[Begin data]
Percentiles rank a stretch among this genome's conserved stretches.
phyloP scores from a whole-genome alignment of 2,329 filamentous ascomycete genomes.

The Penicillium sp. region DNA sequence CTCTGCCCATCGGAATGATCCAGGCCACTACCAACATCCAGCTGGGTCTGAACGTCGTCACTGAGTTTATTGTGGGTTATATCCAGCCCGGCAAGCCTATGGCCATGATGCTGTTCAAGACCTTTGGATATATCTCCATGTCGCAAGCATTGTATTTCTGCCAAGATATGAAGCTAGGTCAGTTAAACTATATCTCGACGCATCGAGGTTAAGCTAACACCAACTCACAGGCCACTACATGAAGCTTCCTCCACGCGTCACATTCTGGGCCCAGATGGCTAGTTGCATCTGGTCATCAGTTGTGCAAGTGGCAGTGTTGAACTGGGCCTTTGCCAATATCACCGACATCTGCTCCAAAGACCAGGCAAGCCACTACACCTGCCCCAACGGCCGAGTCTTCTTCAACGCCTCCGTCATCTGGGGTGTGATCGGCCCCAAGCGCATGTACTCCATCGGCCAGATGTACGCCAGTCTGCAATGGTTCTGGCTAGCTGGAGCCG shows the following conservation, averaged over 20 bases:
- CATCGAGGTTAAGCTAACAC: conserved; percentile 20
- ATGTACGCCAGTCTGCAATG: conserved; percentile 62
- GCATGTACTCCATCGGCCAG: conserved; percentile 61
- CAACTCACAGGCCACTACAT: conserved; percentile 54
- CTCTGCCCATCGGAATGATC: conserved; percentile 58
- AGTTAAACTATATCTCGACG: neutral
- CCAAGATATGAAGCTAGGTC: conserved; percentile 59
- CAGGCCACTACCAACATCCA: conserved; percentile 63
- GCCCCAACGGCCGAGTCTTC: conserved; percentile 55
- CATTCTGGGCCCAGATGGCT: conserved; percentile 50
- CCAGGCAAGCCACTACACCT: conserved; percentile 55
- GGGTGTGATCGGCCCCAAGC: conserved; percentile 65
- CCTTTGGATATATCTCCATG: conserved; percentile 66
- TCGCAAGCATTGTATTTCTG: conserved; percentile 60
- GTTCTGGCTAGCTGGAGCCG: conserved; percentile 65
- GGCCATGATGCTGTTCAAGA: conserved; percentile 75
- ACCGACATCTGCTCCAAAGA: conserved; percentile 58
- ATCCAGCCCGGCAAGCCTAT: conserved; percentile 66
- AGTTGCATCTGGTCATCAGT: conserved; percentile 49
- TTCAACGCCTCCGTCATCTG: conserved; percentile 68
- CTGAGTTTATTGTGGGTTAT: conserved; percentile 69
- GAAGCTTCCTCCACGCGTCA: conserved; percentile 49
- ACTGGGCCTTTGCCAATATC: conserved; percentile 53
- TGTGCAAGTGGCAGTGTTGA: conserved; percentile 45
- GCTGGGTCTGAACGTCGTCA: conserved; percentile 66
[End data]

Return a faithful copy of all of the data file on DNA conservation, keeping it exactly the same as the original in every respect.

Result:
Percentiles rank a stretch among this genome's conserved stretches.
phyloP scores from a whole-genome alignment of 2,329 filamentous ascomycete genomes.

The Penicillium sp. region DNA sequence CTCTGCCCATCGGAATGATCCAGGCCACTACCAACATCCAGCTGGGTCTGAACGTCGTCACTGAGTTTATTGTGGGTTATATCCAGCCCGGCAAGCCTATGGCCATGATGCTGTTCAAGACCTTTGGATATATCTCCATGTCGCAAGCATTGTATTTCTGCCAAGATATGAAGCTAGGTCAGTTAAACTATATCTCGACGCATCGAGGTTAAGCTAACACCAACTCACAGGCCACTACATGAAGCTTCCTCCACGCGTCACATTCTGGGCCCAGATGGCTAGTTGCATCTGGTCATCAGTTGTGCAAGTGGCAGTGTTGAACTGGGCCTTTGCCAATATCACCGACATCTGCTCCAAAGACCAGGCAAGCCACTACACCTGCCCCAACGGCCGAGTCTTCTTCAACGCCTCCGTCATCTGGGGTGTGATCGGCCCCAAGCGCATGTACTCCATCGGCCAGATGTACGCCAGTCTGCAATGGTTCTGGCTAGCTGGAGCCG shows the following conservation, averaged over 20 bases:
- CATCGAGGTTAAGCTAACAC: conserved; percentile 20
- ATGTACGCCAGTCTGCAATG: conserved; percentile 62
- GCATGTACTCCATCGGCCAG: conserved; percentile 61
- CAACTCACAGGCCACTACAT: conserved; percentile 54
- CTCTGCCCATCGGAATGATC: conserved; percentile 58
- AGTTAAACTATATCTCGACG: neutral
- CCAAGATATGAAGCTAGGTC: conserved; percentile 59
- CAGGCCACTACCAACATCCA: conserved; percentile 63
- GCCCCAACGGCCGAGTCTTC: conserved; percentile 55
- CATTCTGGGCCCAGATGGCT: conserved; percentile 50
- CCAGGCAAGCCACTACACCT: conserved; percentile 55
- GGGTGTGATCGGCCCCAAGC: conserved; percentile 65
- CCTTTGGATATATCTCCATG: conserved; percentile 66
- TCGCAAGCATTGTATTTCTG: conserved; percentile 60
- GTTCTGGCTAGCTGGAGCCG: conserved; percentile 65
- GGCCATGATGCTGTTCAAGA: conserved; percentile 75
- ACCGACATCTGCTCCAAAGA: conserved; percentile 58
- ATCCAGCCCGGCAAGCCTAT: conserved; percentile 66
- AGTTGCATCTGGTCATCAGT: conserved; percentile 49
- TTCAACGCCTCCGTCATCTG: conserved; percentile 68
- CTGAGTTTATTGTGGGTTAT: conserved; percentile 69
- GAAGCTTCCTCCACGCGTCA: conserved; percentile 49
- ACTGGGCCTTTGCCAATATC: conserved; percentile 53
- TGTGCAAGTGGCAGTGTTGA: conserved; percentile 45
- GCTGGGTCTGAACGTCGTCA: conserved; percentile 66